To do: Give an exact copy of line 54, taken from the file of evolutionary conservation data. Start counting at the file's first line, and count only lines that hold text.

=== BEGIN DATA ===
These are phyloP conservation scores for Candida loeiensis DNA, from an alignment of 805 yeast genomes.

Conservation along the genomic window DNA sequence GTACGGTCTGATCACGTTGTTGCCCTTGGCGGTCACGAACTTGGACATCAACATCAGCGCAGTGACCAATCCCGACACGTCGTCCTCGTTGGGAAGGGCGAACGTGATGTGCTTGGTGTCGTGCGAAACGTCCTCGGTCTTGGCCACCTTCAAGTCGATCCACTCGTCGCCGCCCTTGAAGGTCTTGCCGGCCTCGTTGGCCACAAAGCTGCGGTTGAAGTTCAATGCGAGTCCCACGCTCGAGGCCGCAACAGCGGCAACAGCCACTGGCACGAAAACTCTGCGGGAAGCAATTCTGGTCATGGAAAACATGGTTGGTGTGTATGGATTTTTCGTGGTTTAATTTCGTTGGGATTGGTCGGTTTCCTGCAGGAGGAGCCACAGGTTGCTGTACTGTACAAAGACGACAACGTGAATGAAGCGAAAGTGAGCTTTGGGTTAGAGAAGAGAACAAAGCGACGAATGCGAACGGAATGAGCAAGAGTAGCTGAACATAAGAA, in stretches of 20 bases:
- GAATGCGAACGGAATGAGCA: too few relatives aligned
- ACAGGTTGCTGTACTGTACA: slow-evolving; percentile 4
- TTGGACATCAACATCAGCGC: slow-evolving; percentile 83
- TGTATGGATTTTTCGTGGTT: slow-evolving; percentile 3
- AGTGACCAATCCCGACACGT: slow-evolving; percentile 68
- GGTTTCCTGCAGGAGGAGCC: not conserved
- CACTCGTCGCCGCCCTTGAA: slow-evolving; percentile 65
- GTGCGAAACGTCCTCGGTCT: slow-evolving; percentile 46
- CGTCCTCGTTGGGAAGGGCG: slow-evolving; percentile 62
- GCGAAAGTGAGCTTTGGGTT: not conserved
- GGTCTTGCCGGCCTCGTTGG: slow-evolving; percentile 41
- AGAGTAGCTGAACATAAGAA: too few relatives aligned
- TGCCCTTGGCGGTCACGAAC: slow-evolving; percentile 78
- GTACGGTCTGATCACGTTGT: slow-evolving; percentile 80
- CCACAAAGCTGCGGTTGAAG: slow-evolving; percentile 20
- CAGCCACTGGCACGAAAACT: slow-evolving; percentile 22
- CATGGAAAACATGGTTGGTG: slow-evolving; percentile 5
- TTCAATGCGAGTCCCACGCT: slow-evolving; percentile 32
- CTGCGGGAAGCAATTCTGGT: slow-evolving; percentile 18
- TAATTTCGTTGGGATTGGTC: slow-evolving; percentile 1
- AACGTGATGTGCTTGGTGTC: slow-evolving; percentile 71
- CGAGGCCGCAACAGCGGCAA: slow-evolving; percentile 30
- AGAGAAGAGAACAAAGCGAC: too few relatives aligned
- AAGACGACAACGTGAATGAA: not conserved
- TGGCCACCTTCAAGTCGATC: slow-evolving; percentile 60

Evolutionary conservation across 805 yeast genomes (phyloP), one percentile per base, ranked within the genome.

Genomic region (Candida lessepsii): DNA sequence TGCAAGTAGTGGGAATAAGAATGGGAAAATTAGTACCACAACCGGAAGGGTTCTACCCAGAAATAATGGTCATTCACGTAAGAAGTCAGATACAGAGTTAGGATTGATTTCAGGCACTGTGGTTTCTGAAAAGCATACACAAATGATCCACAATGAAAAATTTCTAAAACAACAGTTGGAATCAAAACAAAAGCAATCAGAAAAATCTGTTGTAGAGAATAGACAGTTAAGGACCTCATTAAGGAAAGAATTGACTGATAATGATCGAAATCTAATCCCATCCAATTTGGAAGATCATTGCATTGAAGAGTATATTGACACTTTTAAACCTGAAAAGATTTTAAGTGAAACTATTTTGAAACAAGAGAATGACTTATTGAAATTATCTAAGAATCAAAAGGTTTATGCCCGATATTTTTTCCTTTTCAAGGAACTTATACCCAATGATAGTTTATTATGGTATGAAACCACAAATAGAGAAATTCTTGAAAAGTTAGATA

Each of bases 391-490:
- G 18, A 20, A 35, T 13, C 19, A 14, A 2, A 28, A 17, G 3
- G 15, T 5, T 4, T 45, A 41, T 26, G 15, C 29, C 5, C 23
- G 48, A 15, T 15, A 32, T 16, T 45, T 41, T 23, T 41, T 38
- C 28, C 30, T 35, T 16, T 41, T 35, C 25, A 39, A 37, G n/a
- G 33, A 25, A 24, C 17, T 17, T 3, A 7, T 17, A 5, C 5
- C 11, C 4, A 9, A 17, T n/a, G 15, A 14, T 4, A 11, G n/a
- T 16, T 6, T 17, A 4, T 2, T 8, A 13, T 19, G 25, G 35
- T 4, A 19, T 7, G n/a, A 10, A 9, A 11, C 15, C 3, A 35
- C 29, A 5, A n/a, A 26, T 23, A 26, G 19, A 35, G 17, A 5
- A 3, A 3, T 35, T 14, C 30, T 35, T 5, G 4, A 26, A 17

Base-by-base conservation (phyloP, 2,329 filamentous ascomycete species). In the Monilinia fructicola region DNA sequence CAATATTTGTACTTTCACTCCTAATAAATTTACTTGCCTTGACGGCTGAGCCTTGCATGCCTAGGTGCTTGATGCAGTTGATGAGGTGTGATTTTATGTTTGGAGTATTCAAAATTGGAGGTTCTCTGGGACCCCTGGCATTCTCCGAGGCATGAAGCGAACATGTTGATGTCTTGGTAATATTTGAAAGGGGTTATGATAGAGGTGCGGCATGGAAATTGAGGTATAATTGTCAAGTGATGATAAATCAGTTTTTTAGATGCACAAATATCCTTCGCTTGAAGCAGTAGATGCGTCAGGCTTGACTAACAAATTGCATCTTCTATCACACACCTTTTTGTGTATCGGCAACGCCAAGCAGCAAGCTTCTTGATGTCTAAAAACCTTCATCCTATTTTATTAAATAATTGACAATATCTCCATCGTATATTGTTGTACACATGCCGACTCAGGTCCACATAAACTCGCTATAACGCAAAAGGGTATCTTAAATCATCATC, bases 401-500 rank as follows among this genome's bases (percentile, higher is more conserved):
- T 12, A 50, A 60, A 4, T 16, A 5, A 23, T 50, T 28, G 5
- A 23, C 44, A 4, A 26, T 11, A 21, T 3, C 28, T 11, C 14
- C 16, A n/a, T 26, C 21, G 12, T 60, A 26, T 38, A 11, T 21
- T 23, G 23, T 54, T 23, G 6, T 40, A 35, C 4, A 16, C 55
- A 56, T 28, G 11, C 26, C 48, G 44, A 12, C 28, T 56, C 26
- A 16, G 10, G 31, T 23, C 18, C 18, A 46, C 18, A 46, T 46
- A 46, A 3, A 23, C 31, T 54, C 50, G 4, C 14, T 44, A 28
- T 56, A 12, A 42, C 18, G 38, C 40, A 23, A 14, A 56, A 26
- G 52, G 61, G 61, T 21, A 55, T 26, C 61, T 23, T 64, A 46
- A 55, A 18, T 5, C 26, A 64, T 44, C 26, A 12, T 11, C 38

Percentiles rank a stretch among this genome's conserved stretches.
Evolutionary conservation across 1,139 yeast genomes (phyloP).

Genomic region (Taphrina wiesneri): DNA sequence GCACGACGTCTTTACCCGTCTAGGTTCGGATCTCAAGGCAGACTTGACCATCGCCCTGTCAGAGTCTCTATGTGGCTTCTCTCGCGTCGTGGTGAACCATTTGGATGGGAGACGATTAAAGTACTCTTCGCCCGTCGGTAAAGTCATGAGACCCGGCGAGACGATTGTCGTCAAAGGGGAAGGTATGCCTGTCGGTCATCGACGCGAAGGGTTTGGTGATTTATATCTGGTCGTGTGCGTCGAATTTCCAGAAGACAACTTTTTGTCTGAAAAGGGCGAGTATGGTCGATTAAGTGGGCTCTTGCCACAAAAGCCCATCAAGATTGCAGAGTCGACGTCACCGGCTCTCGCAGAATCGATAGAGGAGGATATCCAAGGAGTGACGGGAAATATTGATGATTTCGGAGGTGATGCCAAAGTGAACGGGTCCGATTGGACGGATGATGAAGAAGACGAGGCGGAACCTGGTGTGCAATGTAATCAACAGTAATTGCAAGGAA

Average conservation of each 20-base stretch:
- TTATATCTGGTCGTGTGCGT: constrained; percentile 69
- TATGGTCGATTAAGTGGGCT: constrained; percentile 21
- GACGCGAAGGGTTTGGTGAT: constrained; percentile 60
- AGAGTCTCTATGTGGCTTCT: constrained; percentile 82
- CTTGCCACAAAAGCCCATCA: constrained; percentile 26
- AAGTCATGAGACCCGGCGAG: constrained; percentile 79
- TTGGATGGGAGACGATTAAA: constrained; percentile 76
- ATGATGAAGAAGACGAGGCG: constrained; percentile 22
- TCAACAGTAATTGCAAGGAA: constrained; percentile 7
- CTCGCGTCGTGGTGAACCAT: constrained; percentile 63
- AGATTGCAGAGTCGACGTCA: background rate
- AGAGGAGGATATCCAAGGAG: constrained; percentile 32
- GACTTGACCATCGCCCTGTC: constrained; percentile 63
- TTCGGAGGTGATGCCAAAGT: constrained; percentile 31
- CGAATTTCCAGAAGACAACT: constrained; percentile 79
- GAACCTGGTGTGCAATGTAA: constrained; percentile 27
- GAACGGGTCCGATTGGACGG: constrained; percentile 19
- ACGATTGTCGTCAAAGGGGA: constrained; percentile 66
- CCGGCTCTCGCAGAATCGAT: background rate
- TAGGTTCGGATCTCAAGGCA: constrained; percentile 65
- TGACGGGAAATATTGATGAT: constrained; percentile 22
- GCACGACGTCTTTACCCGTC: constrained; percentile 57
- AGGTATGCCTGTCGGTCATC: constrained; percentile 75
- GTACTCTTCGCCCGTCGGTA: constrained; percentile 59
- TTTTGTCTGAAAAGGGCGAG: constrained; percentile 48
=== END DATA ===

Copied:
Genomic region (Taphrina wiesneri): DNA sequence GCACGACGTCTTTACCCGTCTAGGTTCGGATCTCAAGGCAGACTTGACCATCGCCCTGTCAGAGTCTCTATGTGGCTTCTCTCGCGTCGTGGTGAACCATTTGGATGGGAGACGATTAAAGTACTCTTCGCCCGTCGGTAAAGTCATGAGACCCGGCGAGACGATTGTCGTCAAAGGGGAAGGTATGCCTGTCGGTCATCGACGCGAAGGGTTTGGTGATTTATATCTGGTCGTGTGCGTCGAATTTCCAGAAGACAACTTTTTGTCTGAAAAGGGCGAGTATGGTCGATTAAGTGGGCTCTTGCCACAAAAGCCCATCAAGATTGCAGAGTCGACGTCACCGGCTCTCGCAGAATCGATAGAGGAGGATATCCAAGGAGTGACGGGAAATATTGATGATTTCGGAGGTGATGCCAAAGTGAACGGGTCCGATTGGACGGATGATGAAGAAGACGAGGCGGAACCTGGTGTGCAATGTAATCAACAGTAATTGCAAGGAA